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LOFTIN v. PRUDENTIAL PROPERTY & CASUALTY INSURANCE COMPANY.
A89A1421.
BEASLEY, Judge.
Order dismissal. Floyd Superior Court. Before Judge Matthews.
On January 4, 1982, Ideal Enterprises, Inc., brought an action against Loftin seeking recovery of money owed it for cleaning, moving and restoring Loftin's personal property following a fire on January 14, 1981. Loftin answered and filed a counterclaim and a third-party action against Prudential Property & Casualty Company. Prudential's motion for summary judgment was denied on July 20, 1982. Pleadings were filed afterwards in 1982 and in early 1985. In April 1985 Prudential's counsel was granted an unopposed leave of absence for ten days. In September 1988 Loftin filed interrogatories and requested a hearing on certain matters. At the hearing on February 22, 1989, the trial court dismissed the action pursuant to OCGA 9-2-60 (b).
Loftin urges that he was deprived of his right to be heard and the right to prove his case, and that dismissal violated OCGA 9-11-41 and 9-2-60. The issue is wither the unopposed grant of a ten-day leave of absence to third-party defendant's counsel constituted an order within the meaning of OCGA 9-2-60.
The Code section provides for automatic dismissal when no written order is taken for a period of five years; this is mandatory and dismissal occurs by operation of law. Stephens v. Stovall & Co., 184 Ga. App. 78, 79 (1) (360 SE2d 638) (1987). In order to break the running of the five-year dormancy period the order has to be in writing, signed and entered. Swint v. Smith, 219 Ga. 532 (134 SE2d 595) (1964); Scott v. DeKalb County Hosp. Auth., 168 Ga. App. 548 (309 SE2d 635) (1983). The grant of a continuance is an order which requires a fresh five-year period from its entry. OCGA 9-2-60 (a).
West v. Dept. of Transp., 174 Ga. App. 603 (330 SE2d 803) (1985), considered whether the grant of a leave of absence to counsel sufficed to avoid operation of OCGA 9-11-41 (e), the substantial equivalent of OCGA 9-2-60 (b). See Fulton County v. Corp. &c. Latter Day Saints, 133 Ga. App. 847, 849 (212 SE2d 451) (1975); Simmerson v. Blanks, 183 Ga. App. 863 (360 SE2d 422) (1987). The order in West failed to identify the specific case and it was never entered in the record. Thus, no written order was taken in that case for the purposes of OCGA 9-11-41 (e). The decision did not hold that the grant of a leave of absence was per se not such an order as contemplated by the Code section.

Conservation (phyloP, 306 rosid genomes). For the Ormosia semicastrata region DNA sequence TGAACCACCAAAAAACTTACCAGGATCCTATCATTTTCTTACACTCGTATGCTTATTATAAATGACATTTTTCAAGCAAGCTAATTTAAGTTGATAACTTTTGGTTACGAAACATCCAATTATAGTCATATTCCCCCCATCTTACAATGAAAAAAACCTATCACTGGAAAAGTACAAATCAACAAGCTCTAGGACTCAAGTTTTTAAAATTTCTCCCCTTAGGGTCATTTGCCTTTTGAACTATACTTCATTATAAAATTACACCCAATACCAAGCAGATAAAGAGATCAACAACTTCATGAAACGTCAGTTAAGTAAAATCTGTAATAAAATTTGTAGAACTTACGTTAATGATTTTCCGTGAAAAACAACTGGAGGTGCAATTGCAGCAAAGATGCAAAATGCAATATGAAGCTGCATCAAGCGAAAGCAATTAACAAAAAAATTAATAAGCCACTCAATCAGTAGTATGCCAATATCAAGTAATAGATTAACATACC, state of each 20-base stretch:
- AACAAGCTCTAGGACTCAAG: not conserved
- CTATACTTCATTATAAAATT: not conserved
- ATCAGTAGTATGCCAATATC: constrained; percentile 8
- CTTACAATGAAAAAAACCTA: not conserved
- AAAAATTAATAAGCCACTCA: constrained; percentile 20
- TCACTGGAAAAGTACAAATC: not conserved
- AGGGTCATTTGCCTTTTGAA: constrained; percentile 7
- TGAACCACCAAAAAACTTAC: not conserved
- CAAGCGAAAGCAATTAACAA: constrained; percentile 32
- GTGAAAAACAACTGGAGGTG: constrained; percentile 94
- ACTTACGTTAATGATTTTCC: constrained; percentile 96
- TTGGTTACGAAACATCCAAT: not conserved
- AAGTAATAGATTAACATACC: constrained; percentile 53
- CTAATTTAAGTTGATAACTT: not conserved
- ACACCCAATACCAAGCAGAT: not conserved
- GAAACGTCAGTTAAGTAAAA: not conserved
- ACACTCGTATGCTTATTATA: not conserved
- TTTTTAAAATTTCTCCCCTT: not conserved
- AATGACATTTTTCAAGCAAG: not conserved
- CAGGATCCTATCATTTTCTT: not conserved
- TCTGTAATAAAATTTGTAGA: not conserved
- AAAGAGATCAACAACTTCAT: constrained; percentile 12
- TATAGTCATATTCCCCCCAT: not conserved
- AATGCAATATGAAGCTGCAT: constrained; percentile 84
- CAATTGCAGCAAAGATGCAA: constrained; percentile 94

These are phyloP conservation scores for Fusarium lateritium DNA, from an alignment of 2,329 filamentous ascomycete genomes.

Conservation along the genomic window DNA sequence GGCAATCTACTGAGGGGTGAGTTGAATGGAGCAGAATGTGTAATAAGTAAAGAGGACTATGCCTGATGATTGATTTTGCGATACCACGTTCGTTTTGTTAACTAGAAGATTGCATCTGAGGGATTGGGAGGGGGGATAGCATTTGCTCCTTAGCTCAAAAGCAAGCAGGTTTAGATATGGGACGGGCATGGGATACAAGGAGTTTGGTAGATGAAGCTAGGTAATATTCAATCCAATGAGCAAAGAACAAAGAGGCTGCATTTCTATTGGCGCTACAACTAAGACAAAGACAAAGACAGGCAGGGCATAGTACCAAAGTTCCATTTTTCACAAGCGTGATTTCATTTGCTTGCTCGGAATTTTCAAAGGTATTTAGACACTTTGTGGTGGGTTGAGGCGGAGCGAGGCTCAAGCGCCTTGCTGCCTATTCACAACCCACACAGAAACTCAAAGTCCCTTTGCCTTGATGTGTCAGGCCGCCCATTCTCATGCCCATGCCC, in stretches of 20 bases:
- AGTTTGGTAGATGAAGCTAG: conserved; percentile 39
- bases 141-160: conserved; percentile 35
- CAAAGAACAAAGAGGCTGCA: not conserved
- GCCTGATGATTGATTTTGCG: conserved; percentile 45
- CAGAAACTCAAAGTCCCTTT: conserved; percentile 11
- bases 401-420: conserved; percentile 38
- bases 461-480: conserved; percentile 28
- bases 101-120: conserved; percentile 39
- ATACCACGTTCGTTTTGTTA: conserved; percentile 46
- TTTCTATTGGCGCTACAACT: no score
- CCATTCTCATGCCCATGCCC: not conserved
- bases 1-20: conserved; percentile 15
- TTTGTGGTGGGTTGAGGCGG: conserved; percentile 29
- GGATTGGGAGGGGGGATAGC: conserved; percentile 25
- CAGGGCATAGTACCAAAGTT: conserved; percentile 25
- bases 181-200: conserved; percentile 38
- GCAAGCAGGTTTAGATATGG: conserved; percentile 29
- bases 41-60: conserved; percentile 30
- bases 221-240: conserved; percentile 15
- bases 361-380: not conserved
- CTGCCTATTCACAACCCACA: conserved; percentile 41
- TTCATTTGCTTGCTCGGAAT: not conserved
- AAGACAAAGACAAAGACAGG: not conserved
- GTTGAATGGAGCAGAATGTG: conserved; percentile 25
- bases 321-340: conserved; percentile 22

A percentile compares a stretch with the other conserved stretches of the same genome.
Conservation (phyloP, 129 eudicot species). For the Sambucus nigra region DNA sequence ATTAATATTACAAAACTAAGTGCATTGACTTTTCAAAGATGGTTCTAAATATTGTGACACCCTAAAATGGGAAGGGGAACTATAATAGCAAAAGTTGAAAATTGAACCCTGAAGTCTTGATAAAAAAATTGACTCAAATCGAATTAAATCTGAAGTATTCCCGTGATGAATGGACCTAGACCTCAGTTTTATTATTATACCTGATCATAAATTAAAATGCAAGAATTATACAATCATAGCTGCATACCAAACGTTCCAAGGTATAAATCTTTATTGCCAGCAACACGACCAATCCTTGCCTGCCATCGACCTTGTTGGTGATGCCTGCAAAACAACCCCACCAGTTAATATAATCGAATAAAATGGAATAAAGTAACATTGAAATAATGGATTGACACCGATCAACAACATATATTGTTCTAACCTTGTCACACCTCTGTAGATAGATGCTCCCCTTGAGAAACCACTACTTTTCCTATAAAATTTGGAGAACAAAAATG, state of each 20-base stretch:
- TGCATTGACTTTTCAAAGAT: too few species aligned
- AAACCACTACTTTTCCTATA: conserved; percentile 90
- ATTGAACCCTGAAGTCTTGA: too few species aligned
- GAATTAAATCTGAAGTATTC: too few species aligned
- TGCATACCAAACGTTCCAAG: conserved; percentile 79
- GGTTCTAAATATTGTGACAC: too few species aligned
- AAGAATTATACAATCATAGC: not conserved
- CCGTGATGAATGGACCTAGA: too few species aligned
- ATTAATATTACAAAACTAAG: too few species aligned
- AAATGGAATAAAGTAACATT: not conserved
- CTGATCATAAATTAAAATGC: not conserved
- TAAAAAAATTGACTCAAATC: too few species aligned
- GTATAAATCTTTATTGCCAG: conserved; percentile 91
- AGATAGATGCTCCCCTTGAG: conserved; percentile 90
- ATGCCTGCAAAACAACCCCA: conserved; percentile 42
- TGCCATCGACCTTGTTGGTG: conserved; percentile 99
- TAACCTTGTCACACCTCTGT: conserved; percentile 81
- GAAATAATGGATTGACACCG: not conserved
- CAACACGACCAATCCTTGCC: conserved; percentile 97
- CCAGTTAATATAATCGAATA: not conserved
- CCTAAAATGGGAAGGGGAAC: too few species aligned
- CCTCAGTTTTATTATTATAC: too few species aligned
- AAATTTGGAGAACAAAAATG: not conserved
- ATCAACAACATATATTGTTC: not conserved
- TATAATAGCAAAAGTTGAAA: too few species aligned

The present order was written, signed and entered on the records of the clerk. As pointed out in Scott v. DeKalb County Hosp. Auth., supra at 548, "[t]he statute 'places upon a plaintiff who wishes to avoid an automatic dismissal of his case by operation of law a duty to obtain a written order of continuance or other written order at some time during a five year period." Although the order was obtained by defense counsel, not by plaintiff, it met all the stated requirements of being written, signed and entered. The Code only mandates that a written order be taken. Plaintiff need not initiate the process but only insure that an order is entered before five years elapse.
Thus, as implied in West, the subject order was such as would require the passage of five dormant years from the time of its entry to warrant automatic dismissal. That time not having elapsed, dismissal by operation of law had not occurred.
Gorby, Reeves, Moraitakis & Whiteman, Michael J. Gorby, Eve A. Appelbaum, for appellee.
Dean Covington, for appellant.
DECIDED OCTOBER 16, 1989 -- REHEARING DENIED NOVEMBER 14, 1989 -- CERT. APPLIED FOR.
Thursday May 21 11:21 EDT


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